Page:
West Coast Pitching Dominance

This past weekend, the first of interleague play, the Seattle Mariners swept the San Diego Padres, outscoring them 14-2, while a few hundred miles down the coast, the San Francisco Giants swept the Oakland Athletics, outscoring them 10-5. Neither of these series were the lowest scoring of the weekend as the Texas Rangers and Philadelphia Phillies combined to score only nine runs in a three game series. Nonetheless, the Mariner-Padre series and the Bay Bridge series were illustrative of the growing dominance of west coast pitching.

Last year, the San Francisco Giants won the World Series with a pitching rotation led by four pitchers, all of whom were 27 or younger, pitched at least 100 innings and posted ERA+ of 115 or higher. Two of those pitchers, Tim Lincecum and Matt Cain, pitched more than 200 innings, while Cain, Jonathan Sanchez and Madison Bumgarner posted ERA+ of better than 130. As impressive as those numbers looked, they were replicated by the Oakland Athletics just across the bay. In 2010, the Oakland Athletics also had four starting pitchers who were under 27, actually 26, all of whom also pitched 100 or more innings and posted ERA+ of 115 or better. Three of these pitchers, Gio Gonzalez, Dallas Braden and Trevor Cahill pitched 190 or more innings, while Cahill and Brett Anderson posted OPS+ of 130 or better.

The Giants and Athletic pitching rotations are indicative of a broader trend of pitching in the west coast. In 2010, the three west coast AL teams were all in the top six in the league in pitching. In the NL, the Padres and Giants were first and second in ERA, while the Dodgers were a respectable seventh. Thus far in 2011, the Padres and Giants are third and fourth in ERA in the NL. In the AL, three of the top four teams in ERA are west coast teams.

The Phillies have the best rotation in the NL, but other than that, it seems as if for some reason the best starting pitching in baseball is concentrated in the west coast. Nine of the 33 pitchers who have pitched 150 or more innings with ERA+ of 120 or greater during 2010-2011 play for one of the six west coast teams. When only pitchers who are 27 or younger are included, west coast pitchers constitute fully 40% of pitchers with these numbers. By contrast, only two of the pitchers under 27 years old, play for teams in the Northeast.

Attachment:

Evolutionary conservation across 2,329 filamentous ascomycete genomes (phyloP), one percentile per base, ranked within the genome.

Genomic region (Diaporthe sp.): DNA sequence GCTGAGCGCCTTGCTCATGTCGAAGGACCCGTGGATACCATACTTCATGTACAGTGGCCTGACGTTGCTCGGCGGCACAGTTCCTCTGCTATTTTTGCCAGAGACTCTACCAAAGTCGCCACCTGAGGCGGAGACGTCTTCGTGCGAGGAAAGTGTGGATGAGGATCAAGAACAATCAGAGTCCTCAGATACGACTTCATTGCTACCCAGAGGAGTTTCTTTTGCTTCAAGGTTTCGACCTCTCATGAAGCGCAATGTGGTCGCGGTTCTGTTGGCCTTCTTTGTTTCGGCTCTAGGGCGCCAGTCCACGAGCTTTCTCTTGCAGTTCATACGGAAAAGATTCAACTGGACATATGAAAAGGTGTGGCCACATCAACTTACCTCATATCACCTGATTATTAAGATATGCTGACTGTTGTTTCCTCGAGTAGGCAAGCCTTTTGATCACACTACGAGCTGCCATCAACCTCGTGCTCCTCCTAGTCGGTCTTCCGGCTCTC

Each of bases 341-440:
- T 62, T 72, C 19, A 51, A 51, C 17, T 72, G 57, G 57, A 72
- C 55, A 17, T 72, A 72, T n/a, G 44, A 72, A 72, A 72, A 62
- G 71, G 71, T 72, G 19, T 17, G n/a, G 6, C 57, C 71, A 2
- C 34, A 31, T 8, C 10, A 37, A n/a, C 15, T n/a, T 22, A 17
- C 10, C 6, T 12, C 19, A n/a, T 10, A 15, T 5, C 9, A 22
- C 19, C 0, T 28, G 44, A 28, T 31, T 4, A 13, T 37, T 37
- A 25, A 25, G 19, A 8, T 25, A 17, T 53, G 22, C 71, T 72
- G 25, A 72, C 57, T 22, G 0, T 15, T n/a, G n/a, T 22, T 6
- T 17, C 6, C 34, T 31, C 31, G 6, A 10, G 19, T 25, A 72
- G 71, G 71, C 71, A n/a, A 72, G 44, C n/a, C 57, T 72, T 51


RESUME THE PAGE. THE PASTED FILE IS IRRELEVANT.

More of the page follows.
There have been times in the past when the style of baseball in the two leagues has been quite different. The NL outpaced the AL in integration which led to their dominance in All Star Games throughout much of the 1960s. The AL in recent years has been generally viewed as the better offensive league, but the current development is different because it is based on geography not league. The difference looks more like the West Coast Offense in football which evolved in the 1980s as teams from the West Coast, notably the San Diego Chargers and San Francisco 49ers developed offenses which relied heavily on the passing game. Today we have West Coast baseball which is characterized by good young starting pitchers such as Lincecum, Cahill, Felix Hernandez and Clayton Kershaw.

There are several possible explanations for this. The first is that it just a random development and not a big deal. The second is ballpark effects. Although ERA+ takes ballpark effects into consideration, teams that play in parks that favor pitchers might be more likely to develop teams that rely primarily on strong pitching. The Mariners, Padres, Dodgers and Angels all play in pitcher’s parks. The A’s play in a neutral park. AT&T Park was a pitchers park in 2010, but a hitter’s park in some previous seasons. Teams in the West Coast appear to have sought to take advantage of the parks in which they play by building pitching based teams.

These explanations are both reasonable but also unsatisfactory because there are other similarities between these West Coast teams. They all have not only good pitching, but good young pitching acquired largely through the draft, including players like Hernandez, Kershaw, Cahill, Braden and virtually the whole Giants rotation. Moreover, most of these teams, particularly the four that play outside of Los Angeles, generally do not pursue high priced free agents, albeit partially because they cannot, preferring instead to find cheaper veteran players, like Aubrey Huff or Hideki Matsui to fill in holes in their offense, while relying on a strong home grown pitching rotation. This model fits the Athletics and Giants, who are at the epicenter of the West Coast pitching model, best but also applies somewhat to other teams like the Padres and Mariners.

While the origins of this difference between the West Coast and the Northeast may be partially economic, partially random and partially due to ballpark effects, the result is that a distinct West Coast style of baseball has evolved. The home run heavy, weak starting pitching and strong veteran bullpen approach best represented by the New York Yankees is not tried by any West Coast team; and the Red Sox are the only East Coast team with any young starting pitches, Clay Bucholz and Jon Lester, who are good enough and young enough to stand out in the west. Given the recent success of the Giants, who one quarter of the way into this season, are still playing very well, this model, which seems to be applicable in Florida as well, may catch on among mid-sized market teams outside of the West Coast, thus becoming yet another trend that originates in California and makes its way east.